What the Cubs' Summer Camp testing delays mean for the regular season

What the Cubs' Summer Camp testing delays mean for the regular season

A silhouette appeared at the top of a Wrigley Rooftops building beyond right field, backlit by the bright sky over Lake Michigan.

The Cubs players huddled up the third baseline Monday morning raised their hands and shouted. The figure acknowledged them and made his way down through the rooftop stadium seats, his dog by his side. It was Cubs manager David Ross.

“I got a nice seat over there," he said Tuesday, after returning to the team. "I got to watch the practice. The energy was good. I could hear the guys.”

Ross and five other Tier 1 individuals kept a safe distance from Wrigley Field on Monday, while waiting for COVID-19 test results. Despite frequent delays, Cubs leadership, from Ross to president of baseball operations Theo Epstein to general manager Jed Hoyer, has expressed confidence that the testing process will only get smoother.

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On Tuesday Ross described Summer Camp as “a great testing time for them to iron some things out.”

He added: “We’re dealing with circumstances that have never been dealt with before.”

Since the clubs settled into an every-other-day testing schedule, the Cubs have pushed back workouts twice and were missing players once while waiting for test results. During that period, the team has been tested five times. Ross said he expects the results of the most recent tests, which the Cubs took Monday, by Tuesday night.

So, delays have become the norm in the first week and a half of Summer Camp. Is that what the Cubs can expect during the regular season?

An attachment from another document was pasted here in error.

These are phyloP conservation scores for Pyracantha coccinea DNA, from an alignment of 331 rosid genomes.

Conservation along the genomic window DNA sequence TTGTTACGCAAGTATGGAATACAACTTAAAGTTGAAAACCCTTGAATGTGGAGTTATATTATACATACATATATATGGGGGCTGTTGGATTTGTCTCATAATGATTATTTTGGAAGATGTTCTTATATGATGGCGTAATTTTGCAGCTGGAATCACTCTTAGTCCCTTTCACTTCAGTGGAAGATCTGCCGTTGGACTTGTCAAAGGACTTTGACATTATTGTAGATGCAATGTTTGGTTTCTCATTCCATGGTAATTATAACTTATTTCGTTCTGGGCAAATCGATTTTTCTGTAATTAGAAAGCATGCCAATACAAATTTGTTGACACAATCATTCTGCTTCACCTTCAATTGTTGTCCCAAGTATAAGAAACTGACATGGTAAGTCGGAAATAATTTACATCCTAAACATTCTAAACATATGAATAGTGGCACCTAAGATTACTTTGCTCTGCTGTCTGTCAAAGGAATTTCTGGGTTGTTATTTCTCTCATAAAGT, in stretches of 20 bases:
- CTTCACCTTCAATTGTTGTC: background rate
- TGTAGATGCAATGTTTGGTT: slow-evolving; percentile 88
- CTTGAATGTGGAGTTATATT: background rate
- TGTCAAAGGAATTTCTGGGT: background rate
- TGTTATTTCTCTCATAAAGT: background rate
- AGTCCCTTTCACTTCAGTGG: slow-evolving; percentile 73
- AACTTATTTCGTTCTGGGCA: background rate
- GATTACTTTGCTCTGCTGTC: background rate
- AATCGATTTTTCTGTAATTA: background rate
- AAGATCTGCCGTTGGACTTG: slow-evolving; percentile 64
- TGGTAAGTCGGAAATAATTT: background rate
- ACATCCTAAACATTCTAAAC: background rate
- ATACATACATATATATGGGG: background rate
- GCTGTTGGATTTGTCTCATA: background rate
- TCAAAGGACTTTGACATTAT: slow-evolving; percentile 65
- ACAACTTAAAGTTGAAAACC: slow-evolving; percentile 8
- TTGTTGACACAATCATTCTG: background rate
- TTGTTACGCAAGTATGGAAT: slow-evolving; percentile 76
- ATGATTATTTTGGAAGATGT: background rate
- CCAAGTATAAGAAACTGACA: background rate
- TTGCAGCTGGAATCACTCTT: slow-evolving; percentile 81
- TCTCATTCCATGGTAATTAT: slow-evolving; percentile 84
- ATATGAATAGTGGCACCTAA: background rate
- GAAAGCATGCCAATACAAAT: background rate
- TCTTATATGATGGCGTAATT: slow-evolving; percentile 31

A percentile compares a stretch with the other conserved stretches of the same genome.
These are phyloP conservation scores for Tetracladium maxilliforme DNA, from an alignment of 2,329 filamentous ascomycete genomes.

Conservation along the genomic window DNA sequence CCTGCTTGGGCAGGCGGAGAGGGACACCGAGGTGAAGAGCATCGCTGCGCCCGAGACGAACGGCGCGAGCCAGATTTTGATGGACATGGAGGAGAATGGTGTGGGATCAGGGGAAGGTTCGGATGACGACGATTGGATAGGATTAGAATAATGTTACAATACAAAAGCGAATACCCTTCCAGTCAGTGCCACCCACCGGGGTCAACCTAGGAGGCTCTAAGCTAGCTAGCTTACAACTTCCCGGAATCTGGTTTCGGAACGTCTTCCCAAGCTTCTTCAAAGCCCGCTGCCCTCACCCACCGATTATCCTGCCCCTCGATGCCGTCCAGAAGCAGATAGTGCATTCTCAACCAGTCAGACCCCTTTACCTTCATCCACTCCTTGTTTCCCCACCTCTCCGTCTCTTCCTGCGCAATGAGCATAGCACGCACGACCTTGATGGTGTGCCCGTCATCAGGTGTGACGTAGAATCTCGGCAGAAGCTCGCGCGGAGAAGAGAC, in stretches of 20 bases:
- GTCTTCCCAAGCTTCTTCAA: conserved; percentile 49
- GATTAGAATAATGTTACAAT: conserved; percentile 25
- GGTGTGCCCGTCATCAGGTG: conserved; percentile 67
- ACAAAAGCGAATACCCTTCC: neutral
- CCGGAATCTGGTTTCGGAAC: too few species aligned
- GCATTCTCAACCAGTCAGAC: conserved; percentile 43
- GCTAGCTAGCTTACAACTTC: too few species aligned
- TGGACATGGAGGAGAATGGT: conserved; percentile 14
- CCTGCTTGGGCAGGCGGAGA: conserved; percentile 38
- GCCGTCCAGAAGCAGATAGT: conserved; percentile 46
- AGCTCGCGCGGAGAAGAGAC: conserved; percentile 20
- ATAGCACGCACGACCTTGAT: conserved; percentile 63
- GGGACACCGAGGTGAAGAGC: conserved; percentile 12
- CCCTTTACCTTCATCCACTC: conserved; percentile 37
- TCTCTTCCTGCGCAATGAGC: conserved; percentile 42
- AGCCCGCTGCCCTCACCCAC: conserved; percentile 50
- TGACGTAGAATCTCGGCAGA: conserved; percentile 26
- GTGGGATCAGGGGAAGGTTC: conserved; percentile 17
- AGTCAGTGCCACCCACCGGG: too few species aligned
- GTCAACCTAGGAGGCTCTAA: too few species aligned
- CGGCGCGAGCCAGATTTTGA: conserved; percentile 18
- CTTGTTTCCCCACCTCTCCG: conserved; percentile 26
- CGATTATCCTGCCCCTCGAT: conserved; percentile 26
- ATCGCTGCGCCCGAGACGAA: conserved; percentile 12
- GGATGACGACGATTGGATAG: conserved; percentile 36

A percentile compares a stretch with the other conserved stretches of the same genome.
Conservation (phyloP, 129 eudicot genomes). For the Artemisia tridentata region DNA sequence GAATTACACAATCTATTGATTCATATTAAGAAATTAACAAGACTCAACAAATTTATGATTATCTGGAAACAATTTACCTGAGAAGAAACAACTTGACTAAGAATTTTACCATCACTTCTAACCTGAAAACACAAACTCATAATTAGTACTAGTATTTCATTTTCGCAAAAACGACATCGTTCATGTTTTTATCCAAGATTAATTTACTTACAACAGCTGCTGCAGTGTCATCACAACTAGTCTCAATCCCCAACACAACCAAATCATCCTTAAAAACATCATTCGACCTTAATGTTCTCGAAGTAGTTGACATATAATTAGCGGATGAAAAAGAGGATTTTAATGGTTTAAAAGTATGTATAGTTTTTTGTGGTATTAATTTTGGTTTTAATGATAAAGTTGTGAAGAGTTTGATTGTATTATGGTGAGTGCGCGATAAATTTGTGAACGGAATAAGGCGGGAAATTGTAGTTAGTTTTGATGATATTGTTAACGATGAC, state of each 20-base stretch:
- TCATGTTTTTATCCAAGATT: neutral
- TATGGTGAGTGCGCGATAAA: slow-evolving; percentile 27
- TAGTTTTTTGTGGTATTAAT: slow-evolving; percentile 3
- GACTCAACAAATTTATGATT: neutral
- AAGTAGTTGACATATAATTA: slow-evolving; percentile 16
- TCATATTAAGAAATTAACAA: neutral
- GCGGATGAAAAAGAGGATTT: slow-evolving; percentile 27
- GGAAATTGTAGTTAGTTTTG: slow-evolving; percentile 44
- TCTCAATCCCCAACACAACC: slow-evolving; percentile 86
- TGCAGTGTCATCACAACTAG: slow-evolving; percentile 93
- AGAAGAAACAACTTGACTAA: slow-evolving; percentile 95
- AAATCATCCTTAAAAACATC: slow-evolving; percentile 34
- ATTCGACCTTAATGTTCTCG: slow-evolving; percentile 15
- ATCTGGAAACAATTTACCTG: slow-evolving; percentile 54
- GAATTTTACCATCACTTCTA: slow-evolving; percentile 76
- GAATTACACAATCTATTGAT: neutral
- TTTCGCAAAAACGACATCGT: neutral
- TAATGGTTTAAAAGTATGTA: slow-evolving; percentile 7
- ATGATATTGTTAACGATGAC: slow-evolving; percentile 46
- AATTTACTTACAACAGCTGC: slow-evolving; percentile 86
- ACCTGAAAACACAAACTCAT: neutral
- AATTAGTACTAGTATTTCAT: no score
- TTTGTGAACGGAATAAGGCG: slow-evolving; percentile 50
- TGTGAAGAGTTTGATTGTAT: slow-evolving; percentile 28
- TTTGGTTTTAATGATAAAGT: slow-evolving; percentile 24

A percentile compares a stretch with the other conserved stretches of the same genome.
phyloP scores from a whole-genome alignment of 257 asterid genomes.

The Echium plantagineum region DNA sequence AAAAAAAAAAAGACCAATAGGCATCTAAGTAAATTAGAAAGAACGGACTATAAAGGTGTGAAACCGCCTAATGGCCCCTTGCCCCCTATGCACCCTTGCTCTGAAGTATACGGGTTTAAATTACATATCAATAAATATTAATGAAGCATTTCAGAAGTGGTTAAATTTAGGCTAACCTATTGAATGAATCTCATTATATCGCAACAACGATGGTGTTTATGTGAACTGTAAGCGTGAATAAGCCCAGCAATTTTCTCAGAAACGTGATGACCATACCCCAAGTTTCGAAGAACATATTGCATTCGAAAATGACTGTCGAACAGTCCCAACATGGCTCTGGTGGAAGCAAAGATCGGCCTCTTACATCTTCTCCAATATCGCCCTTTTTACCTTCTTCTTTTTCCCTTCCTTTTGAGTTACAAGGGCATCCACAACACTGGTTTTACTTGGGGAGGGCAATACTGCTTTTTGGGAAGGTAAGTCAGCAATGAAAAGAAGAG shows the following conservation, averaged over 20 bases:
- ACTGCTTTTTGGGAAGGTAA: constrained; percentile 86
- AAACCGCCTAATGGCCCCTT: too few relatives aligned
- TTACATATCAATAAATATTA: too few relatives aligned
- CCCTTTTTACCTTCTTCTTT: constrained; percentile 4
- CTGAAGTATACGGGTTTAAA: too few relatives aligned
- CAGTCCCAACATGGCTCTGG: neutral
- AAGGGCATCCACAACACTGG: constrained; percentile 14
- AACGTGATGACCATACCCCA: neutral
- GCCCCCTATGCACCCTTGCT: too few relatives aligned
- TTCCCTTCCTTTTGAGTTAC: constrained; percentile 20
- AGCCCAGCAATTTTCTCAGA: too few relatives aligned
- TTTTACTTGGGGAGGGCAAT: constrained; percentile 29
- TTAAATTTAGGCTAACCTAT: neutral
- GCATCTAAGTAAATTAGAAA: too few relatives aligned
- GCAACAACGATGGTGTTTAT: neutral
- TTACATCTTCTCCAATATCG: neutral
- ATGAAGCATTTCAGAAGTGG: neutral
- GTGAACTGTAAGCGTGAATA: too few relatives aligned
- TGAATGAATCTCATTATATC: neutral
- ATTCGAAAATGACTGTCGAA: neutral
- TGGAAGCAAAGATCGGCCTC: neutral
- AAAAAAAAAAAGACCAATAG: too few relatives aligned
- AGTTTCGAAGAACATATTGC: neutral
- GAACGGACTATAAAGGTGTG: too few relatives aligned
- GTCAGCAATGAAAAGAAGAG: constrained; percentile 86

“Every day there’s more and more improvements,” Ross said. “There’s another site opening up on the East Coast that should help put a lot from just sheerly the time zone constraints. … There’s going to be some adjustments to routing.”

On Monday, the issue arose from batch testing. By the afternoon, the Cubs had received the results of five of the pending tests – all negative, NBC Sports Chicago confirmed. The sixth case, which was not a player or Ross, required a new test. The Athletic’s Patrick Mooney first reported the test results.

Ross noted in a press release that “situations like this have not been a worrisome indicator of a positive test result to date,” but he and the other five affected individuals would not attend Monday’s workouts “out of an abundance of caution.”

He didn’t go far.

“It was miserable,” Ross said. “Your team’s here working and you want to be a part of it, and there’s no way around that.”

Missing six Tier 1 individuals for a morning workout: a minor inconvenience. But what will the league do if the same issue arises the day of a game, especially an afternoon game?

“You’re very, very rarely going to have an instance when five guys are hurt on the same day,” pitching coach Tommy Hottovy said. “So, when we get these pending test, that’s the unique part about this, is when are we going to get them back?

“If we had five pending tests and … one was a, let’s say, starting pitcher, one was your starting second baseman, one was your starting catcher, that’s a huge chunk of your team that day. So, it’s going to be interesting to see how the protocols come into place about those pending tests.

Ross said the league is still working to address those issues.



Cubs' David Ross' plan for weekend off: watch baseball, hang out with his dog

Cubs' David Ross' plan for weekend off: watch baseball, hang out with his dog

The Cubs have a few unforeseen days off from playing after several new Cardinals tested positive for COVID-19 this week. 

With this weekend’s series in St. Louis postponed, the Cubs returned to Chicago, where they’ll remain until heading to Cleveland on Tuesday morning. They have a light workout scheduled for pitchers on Saturday and a simulated game scheduled on Sunday.

What will Cubs manager David Ross be doing otherwise with no games scheduled, though?

“Me personally, it’s just sitting on my couch with my dog and watching baseball and highlights and catching a game,” Ross said Saturday.

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Cleveland is coincidentally in town this weekend, facing the White Sox on the South Side. Ross has the opportunity to get an early look at the Indians ahead of their two-game series on Tuesday and Wednesday. They're playing on Sunday Night Baseball this week in place of the Cubs and Cardinals.